(written by Swati Deb) 

Sunday, September 11, 2016

Omar tried to empower Panchayats, but failed:: G K Pillai has a formula to show Kashmiri leaders their place

Omar tried to empower Panchayats, but failed, - says ex-Home Secretary Pillai

Stating that empowering of local panchayats was crucial to create a "new set of leaders" in Jammu and Kashmir to bring about general improvement in the situation, former Union Home Secretary G.K. Pillai told me in an interview (for the IANS) that the erstwhile Omar Abdullah government did try to give more authority to local bodies but the efforts did not fructify into results. 
Pillai said Omar Abdullah didn't empower local bodies when he was Jammu and Kashmir Chief Minister as he did not want to risk his chair and introduce the reforms that would have brought about drastic socio-political change in the troubled state and spawned a new generation of grassroots leaders.

Pillai said empowering the local administrative bodies was crucial to improving the situation in the state, particularly the Kashmir Valley where an ongoing unrest has left 76 people dead and thousands injured in an unending cycle of stone-pelting protests and counter-violence by security forces. "In 2010, over 75 per cent of Kashmiris had voted during the panchayat elections. There were overwhelming expectations. But these local bodies did not have much power and nothing much really happened. Currently, in Jammu and Kashmir, local panchayats do not have any power and steps should be taken by both the Centre and the state government to empower them". 

He said in 2010, during Omar Abdullah's meeting with then Union Home Minister P. Chidambaram and Pillai (then Home Secretary), the Chief Minister was "advised" to work to empower the panchayats in the state.

"Omar said that he would try. But he got back to the Centre stating that there were hurdles as the MLAs were not allowing this to happen. If I take a sanguine stand, my chair will be at risk, Omar had then informed the central government," Pillai said.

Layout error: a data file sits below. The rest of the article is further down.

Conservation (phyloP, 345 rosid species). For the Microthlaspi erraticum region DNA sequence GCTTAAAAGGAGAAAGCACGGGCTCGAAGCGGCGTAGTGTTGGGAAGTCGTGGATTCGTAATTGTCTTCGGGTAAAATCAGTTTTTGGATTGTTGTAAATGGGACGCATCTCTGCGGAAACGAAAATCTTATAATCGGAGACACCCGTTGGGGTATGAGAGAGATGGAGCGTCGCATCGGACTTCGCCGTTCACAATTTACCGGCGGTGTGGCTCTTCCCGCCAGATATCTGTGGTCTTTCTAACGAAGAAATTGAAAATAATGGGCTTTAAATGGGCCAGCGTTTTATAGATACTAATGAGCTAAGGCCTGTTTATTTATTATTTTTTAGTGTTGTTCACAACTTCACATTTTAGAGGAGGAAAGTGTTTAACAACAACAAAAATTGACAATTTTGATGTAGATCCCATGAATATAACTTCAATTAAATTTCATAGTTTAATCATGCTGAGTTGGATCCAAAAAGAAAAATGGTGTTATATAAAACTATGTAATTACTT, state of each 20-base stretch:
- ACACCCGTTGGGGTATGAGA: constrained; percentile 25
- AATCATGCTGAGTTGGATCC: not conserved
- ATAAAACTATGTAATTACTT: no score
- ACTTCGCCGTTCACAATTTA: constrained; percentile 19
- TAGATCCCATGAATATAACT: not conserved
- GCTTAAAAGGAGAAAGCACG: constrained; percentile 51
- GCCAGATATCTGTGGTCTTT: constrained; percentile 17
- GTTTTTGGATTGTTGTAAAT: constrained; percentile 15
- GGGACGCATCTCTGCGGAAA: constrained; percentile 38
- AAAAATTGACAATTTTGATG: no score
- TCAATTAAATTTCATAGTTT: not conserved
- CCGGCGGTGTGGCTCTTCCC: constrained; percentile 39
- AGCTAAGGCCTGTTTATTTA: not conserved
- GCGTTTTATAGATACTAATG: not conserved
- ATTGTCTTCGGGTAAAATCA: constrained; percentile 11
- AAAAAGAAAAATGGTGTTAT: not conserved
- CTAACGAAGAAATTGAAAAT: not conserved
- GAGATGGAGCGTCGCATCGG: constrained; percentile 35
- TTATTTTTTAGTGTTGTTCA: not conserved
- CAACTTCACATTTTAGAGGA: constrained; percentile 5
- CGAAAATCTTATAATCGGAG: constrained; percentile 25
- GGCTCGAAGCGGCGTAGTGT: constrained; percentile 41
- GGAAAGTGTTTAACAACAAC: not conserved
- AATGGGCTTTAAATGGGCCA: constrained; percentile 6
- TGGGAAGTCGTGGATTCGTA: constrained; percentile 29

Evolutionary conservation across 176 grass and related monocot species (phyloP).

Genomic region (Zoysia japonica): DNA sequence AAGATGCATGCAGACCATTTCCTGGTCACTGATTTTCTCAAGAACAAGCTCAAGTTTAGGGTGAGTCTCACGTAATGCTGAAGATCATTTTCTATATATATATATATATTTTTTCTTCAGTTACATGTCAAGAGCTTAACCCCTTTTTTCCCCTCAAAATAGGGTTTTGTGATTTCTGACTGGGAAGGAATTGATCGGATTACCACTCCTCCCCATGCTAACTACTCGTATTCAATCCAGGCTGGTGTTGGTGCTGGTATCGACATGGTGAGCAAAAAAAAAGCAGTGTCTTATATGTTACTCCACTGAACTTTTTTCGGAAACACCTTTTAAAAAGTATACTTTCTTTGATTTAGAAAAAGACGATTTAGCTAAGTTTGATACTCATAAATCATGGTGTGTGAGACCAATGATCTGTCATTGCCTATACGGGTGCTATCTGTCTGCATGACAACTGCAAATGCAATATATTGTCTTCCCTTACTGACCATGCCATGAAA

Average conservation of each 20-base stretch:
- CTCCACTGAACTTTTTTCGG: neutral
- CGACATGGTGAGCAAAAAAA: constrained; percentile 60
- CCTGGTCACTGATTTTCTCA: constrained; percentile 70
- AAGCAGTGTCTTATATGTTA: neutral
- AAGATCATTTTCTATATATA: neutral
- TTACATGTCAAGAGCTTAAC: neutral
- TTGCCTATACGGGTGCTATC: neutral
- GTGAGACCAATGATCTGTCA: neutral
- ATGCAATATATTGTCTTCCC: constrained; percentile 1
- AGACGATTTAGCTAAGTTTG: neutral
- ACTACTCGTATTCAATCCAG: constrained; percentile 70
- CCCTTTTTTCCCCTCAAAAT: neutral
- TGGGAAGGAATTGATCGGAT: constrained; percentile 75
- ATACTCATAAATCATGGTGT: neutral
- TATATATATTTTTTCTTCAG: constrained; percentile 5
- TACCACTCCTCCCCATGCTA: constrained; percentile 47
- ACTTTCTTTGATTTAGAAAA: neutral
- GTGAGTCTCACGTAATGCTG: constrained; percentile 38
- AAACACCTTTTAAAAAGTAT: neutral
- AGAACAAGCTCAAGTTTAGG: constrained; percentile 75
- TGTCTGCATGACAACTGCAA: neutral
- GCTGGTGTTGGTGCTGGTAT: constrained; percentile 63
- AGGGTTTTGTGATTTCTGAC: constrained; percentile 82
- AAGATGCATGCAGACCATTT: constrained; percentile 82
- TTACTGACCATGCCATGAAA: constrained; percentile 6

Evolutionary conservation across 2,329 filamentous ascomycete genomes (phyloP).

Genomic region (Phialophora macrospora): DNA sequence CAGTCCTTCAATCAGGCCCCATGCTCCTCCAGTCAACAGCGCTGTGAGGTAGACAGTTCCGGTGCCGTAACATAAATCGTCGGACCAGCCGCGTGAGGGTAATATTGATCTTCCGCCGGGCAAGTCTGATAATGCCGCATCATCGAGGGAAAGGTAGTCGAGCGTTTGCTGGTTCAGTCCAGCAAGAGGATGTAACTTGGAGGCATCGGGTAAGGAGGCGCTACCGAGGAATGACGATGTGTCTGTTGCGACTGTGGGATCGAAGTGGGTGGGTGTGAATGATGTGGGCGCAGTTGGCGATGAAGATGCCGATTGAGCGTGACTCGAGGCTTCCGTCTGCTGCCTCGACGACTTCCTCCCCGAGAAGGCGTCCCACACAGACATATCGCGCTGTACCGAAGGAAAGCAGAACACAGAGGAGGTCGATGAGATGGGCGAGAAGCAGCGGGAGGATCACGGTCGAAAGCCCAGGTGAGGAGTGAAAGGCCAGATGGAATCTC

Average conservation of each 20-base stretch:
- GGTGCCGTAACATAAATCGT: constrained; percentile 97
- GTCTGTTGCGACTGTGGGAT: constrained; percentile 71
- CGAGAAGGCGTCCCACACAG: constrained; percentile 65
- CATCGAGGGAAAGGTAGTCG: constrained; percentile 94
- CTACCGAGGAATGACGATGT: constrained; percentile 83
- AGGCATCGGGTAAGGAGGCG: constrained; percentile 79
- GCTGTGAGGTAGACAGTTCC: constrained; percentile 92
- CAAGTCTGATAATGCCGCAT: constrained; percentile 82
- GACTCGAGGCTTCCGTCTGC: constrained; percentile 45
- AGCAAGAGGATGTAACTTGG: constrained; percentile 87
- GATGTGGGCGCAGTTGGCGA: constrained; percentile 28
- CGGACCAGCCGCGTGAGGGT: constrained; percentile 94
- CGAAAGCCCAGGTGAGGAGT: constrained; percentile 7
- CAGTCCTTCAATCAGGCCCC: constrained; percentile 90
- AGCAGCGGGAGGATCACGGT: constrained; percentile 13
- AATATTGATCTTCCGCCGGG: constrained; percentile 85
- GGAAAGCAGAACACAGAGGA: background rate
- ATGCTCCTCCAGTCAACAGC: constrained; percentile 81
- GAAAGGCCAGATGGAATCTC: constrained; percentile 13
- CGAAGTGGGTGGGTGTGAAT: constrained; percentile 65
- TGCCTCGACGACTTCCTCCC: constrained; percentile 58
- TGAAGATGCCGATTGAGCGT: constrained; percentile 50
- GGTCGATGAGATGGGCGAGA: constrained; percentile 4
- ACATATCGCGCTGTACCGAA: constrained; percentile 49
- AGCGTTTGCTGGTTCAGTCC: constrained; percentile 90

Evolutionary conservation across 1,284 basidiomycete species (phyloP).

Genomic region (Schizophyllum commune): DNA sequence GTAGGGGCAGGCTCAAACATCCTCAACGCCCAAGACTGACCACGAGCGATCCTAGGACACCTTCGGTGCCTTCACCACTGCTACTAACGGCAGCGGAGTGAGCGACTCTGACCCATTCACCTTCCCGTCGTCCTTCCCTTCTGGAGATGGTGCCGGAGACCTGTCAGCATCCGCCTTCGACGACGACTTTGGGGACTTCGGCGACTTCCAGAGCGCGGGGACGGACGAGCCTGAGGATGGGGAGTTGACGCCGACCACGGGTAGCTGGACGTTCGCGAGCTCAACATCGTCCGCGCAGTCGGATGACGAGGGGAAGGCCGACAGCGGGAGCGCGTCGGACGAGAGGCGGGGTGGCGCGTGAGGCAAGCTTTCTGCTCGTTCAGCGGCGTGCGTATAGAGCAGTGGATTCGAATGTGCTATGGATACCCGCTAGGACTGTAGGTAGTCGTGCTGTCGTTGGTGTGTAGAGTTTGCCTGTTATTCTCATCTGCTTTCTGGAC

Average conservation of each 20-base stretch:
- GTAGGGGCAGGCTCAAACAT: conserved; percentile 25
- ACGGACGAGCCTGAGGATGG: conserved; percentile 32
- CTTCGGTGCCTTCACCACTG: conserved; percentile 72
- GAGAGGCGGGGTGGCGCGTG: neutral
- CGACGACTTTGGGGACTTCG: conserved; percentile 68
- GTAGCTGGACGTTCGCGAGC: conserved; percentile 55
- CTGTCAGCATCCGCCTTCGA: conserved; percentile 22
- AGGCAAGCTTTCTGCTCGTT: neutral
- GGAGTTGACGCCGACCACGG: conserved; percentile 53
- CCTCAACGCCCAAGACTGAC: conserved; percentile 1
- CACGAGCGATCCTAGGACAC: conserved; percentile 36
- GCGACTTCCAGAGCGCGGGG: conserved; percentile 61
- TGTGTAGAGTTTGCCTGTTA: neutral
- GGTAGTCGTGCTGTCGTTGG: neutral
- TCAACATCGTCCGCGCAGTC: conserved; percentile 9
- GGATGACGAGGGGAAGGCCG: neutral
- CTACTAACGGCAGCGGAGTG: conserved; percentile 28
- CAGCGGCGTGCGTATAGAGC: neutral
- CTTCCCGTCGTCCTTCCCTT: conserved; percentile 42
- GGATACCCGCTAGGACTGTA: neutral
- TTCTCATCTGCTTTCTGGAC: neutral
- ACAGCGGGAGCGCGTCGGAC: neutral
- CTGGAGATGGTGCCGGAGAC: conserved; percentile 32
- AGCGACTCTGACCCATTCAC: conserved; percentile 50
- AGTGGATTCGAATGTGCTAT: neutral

Twitter hero: Omar could not empower Panchayats
The 73rd constitution amendment that gave immense functional autonomy and financial powers to the panchayats in other parts of India could not automatically become applicable in Jammu and Kashmir because the state has its "own Constitution".
Pillai said empowering the local panchayat bodies can go a long way in bringing about drastic socio-political changes in Jammu and Kashmir as it will give village-level leaders the power to work on developmental works and also end the "monopoly" of the existing leaders. "Local people in Jammu and Kashmir expect the panchayats to work on drainage and village roads. But in the absence of power and money, nothing can be achieved," the former bureaucrat said. 
"In the rest of India, we have seen panchayat leaders coming to Delhi as members of parliament. This is perhaps not possible in Jammu and Kashmir," Pillai said. 
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 He urged the Bharatiya Janata Party (BJP) leadership to impress upon the PDP-BJP government headed by Mehbooba Mufti in the state to bring necessary changes in law to empower the panchayats.

"BJP is in power in Jammu and Kashmir; they must do it. They must ask the PDP leadership to give powers to the panchayats for tangible results," he said. Pillai also said that over the years "undue importance" has been given to the Hurriyat leaders even by the central government agencies.

"I have said that the Hurriyat can be ignored. The Hurriyat leadership can be ignored at least for two years if they are not interested in talks. We must help create a new set of leaders in panchayats in Jammu and Kashmir," he said. When asked whether the Hurriyat has "mishandled" the situation by declining to meet an all-party delegation as was being suggested by official sources in Delhi, Pillai said: "These issues are peripheral and minor. We should work to empower the local people."

Separatist Mirwaiz Umar Farooq

Pillai maintained that even the separatist leaders understood that "India is running a democratic set-up and they need not be afraid of us". He recalled that around 2010-2011, separatist leader Mirwaiz Umar Farooq had told the Home ministry top guns that he is "not afraid" of the Indian establishment as it will "not exceed limits" unlike miscreants in Pakistan. He maintained that in states like Kerala, the monopoly of the MLAs and state-level leaders is discarded completely.
"Considering the lack of powers of the panchayat leaders in Jammu and Kashmir, the rest of India seems a paradise. In my native state Kerala, though the state assembly passes the budget, nearly 40 per cent of the developmental works and social welfare schemes are implemented by the panchayats. Hence there is no monopoly. That model is worth emulating," he said.
Pillai hoped that there will be improvement in the situation in Kashmir Valley in the next two months or so when the apple harvest season sets in.
"Common people are more interested about day-to-day affairs, jobs and children's education. Once economic activities gain speed, things will hopefully improve," Pillai asserted.
(this interview run by IANS was well received in the media)